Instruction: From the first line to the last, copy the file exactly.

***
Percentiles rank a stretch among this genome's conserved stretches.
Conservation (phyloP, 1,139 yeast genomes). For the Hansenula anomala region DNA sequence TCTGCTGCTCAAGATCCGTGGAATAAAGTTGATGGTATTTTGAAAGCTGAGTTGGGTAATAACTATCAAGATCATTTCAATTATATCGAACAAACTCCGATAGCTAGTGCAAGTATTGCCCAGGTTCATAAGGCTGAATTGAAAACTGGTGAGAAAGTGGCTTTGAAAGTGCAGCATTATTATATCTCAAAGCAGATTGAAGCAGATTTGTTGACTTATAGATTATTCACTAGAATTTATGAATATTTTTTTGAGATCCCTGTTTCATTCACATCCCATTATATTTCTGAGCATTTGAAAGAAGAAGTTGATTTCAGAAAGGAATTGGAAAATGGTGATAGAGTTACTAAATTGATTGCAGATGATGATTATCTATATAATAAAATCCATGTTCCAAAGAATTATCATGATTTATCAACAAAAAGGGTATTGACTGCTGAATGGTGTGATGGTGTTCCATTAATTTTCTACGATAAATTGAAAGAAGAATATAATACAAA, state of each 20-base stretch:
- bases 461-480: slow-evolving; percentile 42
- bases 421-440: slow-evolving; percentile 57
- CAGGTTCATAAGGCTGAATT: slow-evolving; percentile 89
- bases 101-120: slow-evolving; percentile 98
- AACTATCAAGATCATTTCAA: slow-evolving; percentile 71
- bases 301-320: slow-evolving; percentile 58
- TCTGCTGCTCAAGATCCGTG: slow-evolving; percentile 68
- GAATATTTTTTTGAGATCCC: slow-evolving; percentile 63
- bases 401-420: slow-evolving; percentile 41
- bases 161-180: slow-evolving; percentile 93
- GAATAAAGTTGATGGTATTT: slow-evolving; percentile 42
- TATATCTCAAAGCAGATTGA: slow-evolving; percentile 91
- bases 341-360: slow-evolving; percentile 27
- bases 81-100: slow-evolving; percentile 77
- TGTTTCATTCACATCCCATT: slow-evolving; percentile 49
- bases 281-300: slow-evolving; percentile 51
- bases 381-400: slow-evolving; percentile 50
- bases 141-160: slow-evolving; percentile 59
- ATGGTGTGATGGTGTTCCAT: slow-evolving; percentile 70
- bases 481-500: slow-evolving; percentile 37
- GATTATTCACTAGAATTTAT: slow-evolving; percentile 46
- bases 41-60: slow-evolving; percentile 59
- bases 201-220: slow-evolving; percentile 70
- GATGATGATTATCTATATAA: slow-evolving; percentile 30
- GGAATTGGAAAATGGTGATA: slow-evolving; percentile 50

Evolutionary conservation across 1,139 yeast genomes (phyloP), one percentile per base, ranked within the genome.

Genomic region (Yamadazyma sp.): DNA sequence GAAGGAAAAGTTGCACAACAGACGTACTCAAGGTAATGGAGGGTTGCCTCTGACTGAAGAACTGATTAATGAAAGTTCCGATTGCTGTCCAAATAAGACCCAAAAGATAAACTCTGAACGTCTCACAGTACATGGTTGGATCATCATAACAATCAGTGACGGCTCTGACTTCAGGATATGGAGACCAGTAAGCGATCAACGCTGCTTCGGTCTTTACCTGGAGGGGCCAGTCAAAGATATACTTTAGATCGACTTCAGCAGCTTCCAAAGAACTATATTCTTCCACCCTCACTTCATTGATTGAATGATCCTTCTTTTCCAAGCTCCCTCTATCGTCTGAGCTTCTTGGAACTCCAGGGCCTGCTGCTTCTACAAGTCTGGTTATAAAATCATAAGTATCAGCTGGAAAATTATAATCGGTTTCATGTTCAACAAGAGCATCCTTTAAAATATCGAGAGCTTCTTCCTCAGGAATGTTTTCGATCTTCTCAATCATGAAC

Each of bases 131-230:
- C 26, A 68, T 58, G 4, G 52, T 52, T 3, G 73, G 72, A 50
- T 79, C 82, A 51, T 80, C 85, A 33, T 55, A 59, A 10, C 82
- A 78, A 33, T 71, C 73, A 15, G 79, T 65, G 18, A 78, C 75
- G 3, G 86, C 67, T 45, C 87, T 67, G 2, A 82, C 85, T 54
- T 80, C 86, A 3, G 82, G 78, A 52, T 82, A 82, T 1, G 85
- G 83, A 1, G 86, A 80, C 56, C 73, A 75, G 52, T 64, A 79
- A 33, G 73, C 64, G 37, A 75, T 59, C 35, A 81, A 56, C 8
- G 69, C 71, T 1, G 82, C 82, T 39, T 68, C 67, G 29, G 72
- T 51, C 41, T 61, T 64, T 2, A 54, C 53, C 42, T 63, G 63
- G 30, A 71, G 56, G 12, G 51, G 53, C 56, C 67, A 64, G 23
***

Percentiles rank a stretch among this genome's conserved stretches.
Conservation (phyloP, 1,139 yeast genomes). For the Hansenula anomala region DNA sequence TCTGCTGCTCAAGATCCGTGGAATAAAGTTGATGGTATTTTGAAAGCTGAGTTGGGTAATAACTATCAAGATCATTTCAATTATATCGAACAAACTCCGATAGCTAGTGCAAGTATTGCCCAGGTTCATAAGGCTGAATTGAAAACTGGTGAGAAAGTGGCTTTGAAAGTGCAGCATTATTATATCTCAAAGCAGATTGAAGCAGATTTGTTGACTTATAGATTATTCACTAGAATTTATGAATATTTTTTTGAGATCCCTGTTTCATTCACATCCCATTATATTTCTGAGCATTTGAAAGAAGAAGTTGATTTCAGAAAGGAATTGGAAAATGGTGATAGAGTTACTAAATTGATTGCAGATGATGATTATCTATATAATAAAATCCATGTTCCAAAGAATTATCATGATTTATCAACAAAAAGGGTATTGACTGCTGAATGGTGTGATGGTGTTCCATTAATTTTCTACGATAAATTGAAAGAAGAATATAATACAAA, state of each 20-base stretch:
- bases 461-480: slow-evolving; percentile 42
- bases 421-440: slow-evolving; percentile 57
- CAGGTTCATAAGGCTGAATT: slow-evolving; percentile 89
- bases 101-120: slow-evolving; percentile 98
- AACTATCAAGATCATTTCAA: slow-evolving; percentile 71
- bases 301-320: slow-evolving; percentile 58
- TCTGCTGCTCAAGATCCGTG: slow-evolving; percentile 68
- GAATATTTTTTTGAGATCCC: slow-evolving; percentile 63
- bases 401-420: slow-evolving; percentile 41
- bases 161-180: slow-evolving; percentile 93
- GAATAAAGTTGATGGTATTT: slow-evolving; percentile 42
- TATATCTCAAAGCAGATTGA: slow-evolving; percentile 91
- bases 341-360: slow-evolving; percentile 27
- bases 81-100: slow-evolving; percentile 77
- TGTTTCATTCACATCCCATT: slow-evolving; percentile 49
- bases 281-300: slow-evolving; percentile 51
- bases 381-400: slow-evolving; percentile 50
- bases 141-160: slow-evolving; percentile 59
- ATGGTGTGATGGTGTTCCAT: slow-evolving; percentile 70
- bases 481-500: slow-evolving; percentile 37
- GATTATTCACTAGAATTTAT: slow-evolving; percentile 46
- bases 41-60: slow-evolving; percentile 59
- bases 201-220: slow-evolving; percentile 70
- GATGATGATTATCTATATAA: slow-evolving; percentile 30
- GGAATTGGAAAATGGTGATA: slow-evolving; percentile 50

Evolutionary conservation across 1,139 yeast genomes (phyloP), one percentile per base, ranked within the genome.

Genomic region (Yamadazyma sp.): DNA sequence GAAGGAAAAGTTGCACAACAGACGTACTCAAGGTAATGGAGGGTTGCCTCTGACTGAAGAACTGATTAATGAAAGTTCCGATTGCTGTCCAAATAAGACCCAAAAGATAAACTCTGAACGTCTCACAGTACATGGTTGGATCATCATAACAATCAGTGACGGCTCTGACTTCAGGATATGGAGACCAGTAAGCGATCAACGCTGCTTCGGTCTTTACCTGGAGGGGCCAGTCAAAGATATACTTTAGATCGACTTCAGCAGCTTCCAAAGAACTATATTCTTCCACCCTCACTTCATTGATTGAATGATCCTTCTTTTCCAAGCTCCCTCTATCGTCTGAGCTTCTTGGAACTCCAGGGCCTGCTGCTTCTACAAGTCTGGTTATAAAATCATAAGTATCAGCTGGAAAATTATAATCGGTTTCATGTTCAACAAGAGCATCCTTTAAAATATCGAGAGCTTCTTCCTCAGGAATGTTTTCGATCTTCTCAATCATGAAC

Each of bases 131-230:
- C 26, A 68, T 58, G 4, G 52, T 52, T 3, G 73, G 72, A 50
- T 79, C 82, A 51, T 80, C 85, A 33, T 55, A 59, A 10, C 82
- A 78, A 33, T 71, C 73, A 15, G 79, T 65, G 18, A 78, C 75
- G 3, G 86, C 67, T 45, C 87, T 67, G 2, A 82, C 85, T 54
- T 80, C 86, A 3, G 82, G 78, A 52, T 82, A 82, T 1, G 85
- G 83, A 1, G 86, A 80, C 56, C 73, A 75, G 52, T 64, A 79
- A 33, G 73, C 64, G 37, A 75, T 59, C 35, A 81, A 56, C 8
- G 69, C 71, T 1, G 82, C 82, T 39, T 68, C 67, G 29, G 72
- T 51, C 41, T 61, T 64, T 2, A 54, C 53, C 42, T 63, G 63
- G 30, A 71, G 56, G 12, G 51, G 53, C 56, C 67, A 64, G 23